ETH Zurich sent 'tens of gigabits' of data through air using lasers

ETH Zurich and its partners have sent large amounts of data using lasers between the mountain peak, Jungfraujoch, and Bern.
Christopher McFadden
The test brings us one step closer to using laser for telecommunications over long distances.

ETH Zurich 

ETH Zurich scientists have successfully transmitted several tens of terabits of data per second using lasers in Switzerland. Developed with other European technology partners, this marks a significant milestone towards one day repeating the trick at scale using a network of low-Earth orbit satellites. It could also mean that conventional and expensive undersea telecommunication cables could become a thing of the past.

Called the European Horizon 2020 project, the test was conducted between the mountain peak, Jungfraujoch, and the city of Bern in Switzerland. The project partners tested the laser system by transmitting data over 33 miles (53 kilometers).

Lasers would be cheaper than cables

The internet's foundation is supported by a complex web of fiber-optic cables, carrying over 100 terabits of data per second (1 terabit = 1012 digital 1/0 signals) between nodes. Intercontinental connections are established through expansive deep-sea networks with a hefty price tag - a single cable across the Atlantic can cost hundreds of millions of dollars. According to some sources, like TeleGeography, there are currently 530 active undersea cables, with the number continuing to increase.

But, there are expensive, labor, and time-consuming to deploy. Wireless telecommunications would be far simpler and cheaper. A fact that is the foundation of SpaceX's groundbreaking Starlink constellation. However, Starlink uses radio waves considerably weaker than electromagnetic waves like light or infrared. Optical systems that use laser technology operate in the near-infrared range with much shorter wavelengths, measuring only a few micrometers. This enables them to transmit significantly more information within a given period than other systems.

However, using lasers comes with its challenges, too, namely interference from the molecules of the atmosphere. The lead author of the study, Yannik Horst, who is a researcher at ETH Zurich's Institute of Electromagnetic Fields, explained that the test route between the High Altitude Research Station on Jungfraujoch and the Zimmerwald Observatory at the University of Bern was more challenging than between a satellite and a ground station, making it an impressive achievement for optical data transmission.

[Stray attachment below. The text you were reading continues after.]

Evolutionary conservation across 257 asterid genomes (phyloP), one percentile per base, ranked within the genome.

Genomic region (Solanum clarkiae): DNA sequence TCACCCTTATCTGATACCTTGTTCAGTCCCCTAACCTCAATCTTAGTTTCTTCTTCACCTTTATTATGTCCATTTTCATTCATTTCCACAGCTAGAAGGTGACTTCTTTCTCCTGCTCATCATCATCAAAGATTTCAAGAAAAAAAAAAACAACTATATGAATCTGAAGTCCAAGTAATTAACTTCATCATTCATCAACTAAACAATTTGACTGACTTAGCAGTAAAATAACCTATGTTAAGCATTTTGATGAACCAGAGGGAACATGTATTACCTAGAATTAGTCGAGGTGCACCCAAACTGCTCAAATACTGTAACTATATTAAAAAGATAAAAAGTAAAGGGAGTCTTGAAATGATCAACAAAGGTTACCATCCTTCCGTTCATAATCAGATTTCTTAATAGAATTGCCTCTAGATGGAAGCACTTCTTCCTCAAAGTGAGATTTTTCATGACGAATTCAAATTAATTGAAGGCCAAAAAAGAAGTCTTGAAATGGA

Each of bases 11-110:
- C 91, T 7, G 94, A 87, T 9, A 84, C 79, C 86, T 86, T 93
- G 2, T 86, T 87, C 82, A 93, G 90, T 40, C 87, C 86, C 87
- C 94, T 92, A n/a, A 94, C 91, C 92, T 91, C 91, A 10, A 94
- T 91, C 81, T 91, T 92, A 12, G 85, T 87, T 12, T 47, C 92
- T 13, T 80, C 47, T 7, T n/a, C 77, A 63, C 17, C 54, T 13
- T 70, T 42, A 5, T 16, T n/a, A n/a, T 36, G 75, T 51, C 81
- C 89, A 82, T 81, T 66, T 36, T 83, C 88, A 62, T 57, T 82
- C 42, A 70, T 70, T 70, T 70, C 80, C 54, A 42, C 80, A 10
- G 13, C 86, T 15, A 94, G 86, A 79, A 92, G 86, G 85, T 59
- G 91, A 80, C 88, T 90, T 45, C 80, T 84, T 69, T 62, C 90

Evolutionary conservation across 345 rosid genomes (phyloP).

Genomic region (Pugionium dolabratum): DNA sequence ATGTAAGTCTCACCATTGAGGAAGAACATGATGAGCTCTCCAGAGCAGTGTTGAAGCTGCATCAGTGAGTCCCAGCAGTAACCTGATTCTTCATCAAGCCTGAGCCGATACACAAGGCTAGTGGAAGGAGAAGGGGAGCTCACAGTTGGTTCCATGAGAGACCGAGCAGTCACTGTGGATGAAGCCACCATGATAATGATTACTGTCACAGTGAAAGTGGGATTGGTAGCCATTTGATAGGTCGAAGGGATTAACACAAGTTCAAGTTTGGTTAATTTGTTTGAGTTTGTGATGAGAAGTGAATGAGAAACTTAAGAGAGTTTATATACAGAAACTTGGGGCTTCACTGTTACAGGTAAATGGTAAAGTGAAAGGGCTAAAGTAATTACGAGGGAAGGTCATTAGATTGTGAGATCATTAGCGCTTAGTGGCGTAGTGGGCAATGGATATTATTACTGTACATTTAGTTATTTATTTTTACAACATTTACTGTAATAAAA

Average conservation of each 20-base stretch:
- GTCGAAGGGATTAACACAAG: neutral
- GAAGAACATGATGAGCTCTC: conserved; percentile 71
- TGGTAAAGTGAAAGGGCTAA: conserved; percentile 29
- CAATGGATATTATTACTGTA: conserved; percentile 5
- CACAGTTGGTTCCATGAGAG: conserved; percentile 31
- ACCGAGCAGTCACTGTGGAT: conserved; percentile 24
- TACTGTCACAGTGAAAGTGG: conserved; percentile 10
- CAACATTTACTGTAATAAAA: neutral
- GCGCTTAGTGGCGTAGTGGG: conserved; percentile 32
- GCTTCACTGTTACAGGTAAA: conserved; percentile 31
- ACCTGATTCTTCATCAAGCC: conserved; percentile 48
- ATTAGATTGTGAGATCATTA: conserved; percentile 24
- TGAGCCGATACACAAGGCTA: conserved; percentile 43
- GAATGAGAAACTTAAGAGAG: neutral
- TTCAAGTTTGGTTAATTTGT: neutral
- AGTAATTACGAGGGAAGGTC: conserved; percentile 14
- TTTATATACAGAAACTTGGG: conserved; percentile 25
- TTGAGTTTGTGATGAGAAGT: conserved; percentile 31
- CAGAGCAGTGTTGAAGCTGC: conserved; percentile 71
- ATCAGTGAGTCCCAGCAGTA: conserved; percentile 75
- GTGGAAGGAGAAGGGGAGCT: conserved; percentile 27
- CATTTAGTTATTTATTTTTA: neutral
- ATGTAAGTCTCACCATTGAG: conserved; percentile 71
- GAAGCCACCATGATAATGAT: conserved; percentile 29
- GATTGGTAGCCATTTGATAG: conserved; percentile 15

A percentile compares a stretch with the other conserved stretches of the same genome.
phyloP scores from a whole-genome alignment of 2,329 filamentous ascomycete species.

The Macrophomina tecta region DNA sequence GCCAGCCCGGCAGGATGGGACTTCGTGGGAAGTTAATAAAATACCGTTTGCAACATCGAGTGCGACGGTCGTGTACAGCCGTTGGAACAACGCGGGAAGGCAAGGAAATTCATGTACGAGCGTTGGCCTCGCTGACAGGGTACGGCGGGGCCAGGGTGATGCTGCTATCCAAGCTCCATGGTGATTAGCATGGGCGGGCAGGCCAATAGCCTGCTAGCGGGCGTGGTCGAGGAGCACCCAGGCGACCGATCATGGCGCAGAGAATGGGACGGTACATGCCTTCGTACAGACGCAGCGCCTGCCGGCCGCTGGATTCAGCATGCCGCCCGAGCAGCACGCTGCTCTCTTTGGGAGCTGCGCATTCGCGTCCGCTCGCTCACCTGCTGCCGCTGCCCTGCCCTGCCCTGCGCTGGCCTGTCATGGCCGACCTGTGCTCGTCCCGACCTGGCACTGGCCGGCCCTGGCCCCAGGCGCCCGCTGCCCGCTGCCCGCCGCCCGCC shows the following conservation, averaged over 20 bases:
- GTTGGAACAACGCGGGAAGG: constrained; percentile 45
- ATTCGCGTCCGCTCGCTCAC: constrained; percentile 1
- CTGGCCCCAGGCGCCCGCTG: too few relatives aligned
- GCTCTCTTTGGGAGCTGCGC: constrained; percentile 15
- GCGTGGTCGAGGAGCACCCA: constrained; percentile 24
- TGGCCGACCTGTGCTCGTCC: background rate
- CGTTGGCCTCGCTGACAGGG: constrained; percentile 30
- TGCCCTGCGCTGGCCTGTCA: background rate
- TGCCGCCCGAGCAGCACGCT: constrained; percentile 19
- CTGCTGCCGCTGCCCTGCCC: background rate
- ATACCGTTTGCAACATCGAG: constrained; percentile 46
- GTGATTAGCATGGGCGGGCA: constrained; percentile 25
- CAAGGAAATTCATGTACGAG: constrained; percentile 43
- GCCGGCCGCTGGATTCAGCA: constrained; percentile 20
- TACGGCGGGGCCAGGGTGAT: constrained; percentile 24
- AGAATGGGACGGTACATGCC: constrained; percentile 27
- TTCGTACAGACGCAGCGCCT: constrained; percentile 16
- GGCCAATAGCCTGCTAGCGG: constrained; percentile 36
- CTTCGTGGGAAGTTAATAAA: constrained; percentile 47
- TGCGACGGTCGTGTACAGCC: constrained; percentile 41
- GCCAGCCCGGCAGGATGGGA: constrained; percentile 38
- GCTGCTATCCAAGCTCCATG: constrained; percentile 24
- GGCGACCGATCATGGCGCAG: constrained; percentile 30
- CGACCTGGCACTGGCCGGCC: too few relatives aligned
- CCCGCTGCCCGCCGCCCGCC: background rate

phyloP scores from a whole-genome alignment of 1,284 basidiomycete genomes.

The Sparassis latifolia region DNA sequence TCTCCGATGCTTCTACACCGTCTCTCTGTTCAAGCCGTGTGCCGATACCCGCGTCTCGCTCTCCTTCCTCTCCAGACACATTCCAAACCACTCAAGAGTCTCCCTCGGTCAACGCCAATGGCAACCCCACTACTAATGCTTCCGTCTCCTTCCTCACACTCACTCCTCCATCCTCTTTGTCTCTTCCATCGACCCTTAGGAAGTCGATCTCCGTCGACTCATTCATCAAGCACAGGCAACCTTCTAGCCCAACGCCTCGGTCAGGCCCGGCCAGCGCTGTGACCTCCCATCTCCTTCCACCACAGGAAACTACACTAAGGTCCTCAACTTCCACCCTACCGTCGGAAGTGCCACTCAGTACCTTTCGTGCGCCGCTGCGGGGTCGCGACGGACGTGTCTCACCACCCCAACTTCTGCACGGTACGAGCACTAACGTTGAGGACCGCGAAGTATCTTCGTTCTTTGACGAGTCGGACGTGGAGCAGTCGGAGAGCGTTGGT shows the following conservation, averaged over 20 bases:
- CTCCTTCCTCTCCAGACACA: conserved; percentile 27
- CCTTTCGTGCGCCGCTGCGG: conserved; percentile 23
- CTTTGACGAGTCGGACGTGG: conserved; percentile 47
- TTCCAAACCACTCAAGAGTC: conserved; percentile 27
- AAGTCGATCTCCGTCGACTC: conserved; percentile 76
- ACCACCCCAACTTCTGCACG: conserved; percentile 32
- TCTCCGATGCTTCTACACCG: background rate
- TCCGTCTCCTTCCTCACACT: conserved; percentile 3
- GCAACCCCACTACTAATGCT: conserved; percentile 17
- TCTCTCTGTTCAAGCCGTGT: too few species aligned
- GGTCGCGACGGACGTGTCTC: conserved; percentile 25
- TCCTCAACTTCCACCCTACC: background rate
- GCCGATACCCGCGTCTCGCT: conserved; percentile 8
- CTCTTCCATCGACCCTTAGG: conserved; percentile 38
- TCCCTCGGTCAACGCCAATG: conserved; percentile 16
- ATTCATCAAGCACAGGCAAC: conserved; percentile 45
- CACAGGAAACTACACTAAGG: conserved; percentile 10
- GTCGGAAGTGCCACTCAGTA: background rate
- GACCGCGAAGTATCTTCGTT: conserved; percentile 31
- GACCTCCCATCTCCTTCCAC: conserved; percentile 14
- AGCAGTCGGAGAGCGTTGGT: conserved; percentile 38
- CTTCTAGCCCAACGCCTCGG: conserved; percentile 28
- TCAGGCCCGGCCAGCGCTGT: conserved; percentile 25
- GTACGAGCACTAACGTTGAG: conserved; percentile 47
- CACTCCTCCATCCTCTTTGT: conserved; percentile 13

As the laser beam travels through the dense atmosphere closer to the ground, it encounters various factors that affect the movement of light waves and data transmission. These factors include turbulent air over high snow-covered mountains, the water surface of Lake Thun, the densely built-up Thun metropolitan area, and the Aare plane. Additionally, the shimmering of the air caused by thermal phenomena disrupts the uniform movement of light, which can be observed by the naked eye on hot summer days.

However, the team overcame this with a special chip and almost 100 tiny adjustable mirrors. According to Horst, the mirrors can correct the phase shift of the beam at its intersection surface by measuring the gradient 1,500 times per second. This results in an impressive improvement of the signals by a factor of around 500.

The system could be scaled to 40 channels

“Our system represents a breakthrough. Until now, only two options have been possible: connecting either large distances with small bandwidths of a few gigabits or short distances of a few meters with large bandwidths using free-space lasers," explained ETH Zurich’s Institute of Electromagnetic Fields, headed by Professor Jürg Leuthold.

It is worth noting that a remarkable performance of 1 terabit per second was attained using just one wavelength. As for its practical use, the system can be conveniently expanded to 40 channels by utilizing standard technologies, enabling it to achieve a whopping 40 terabits per second.

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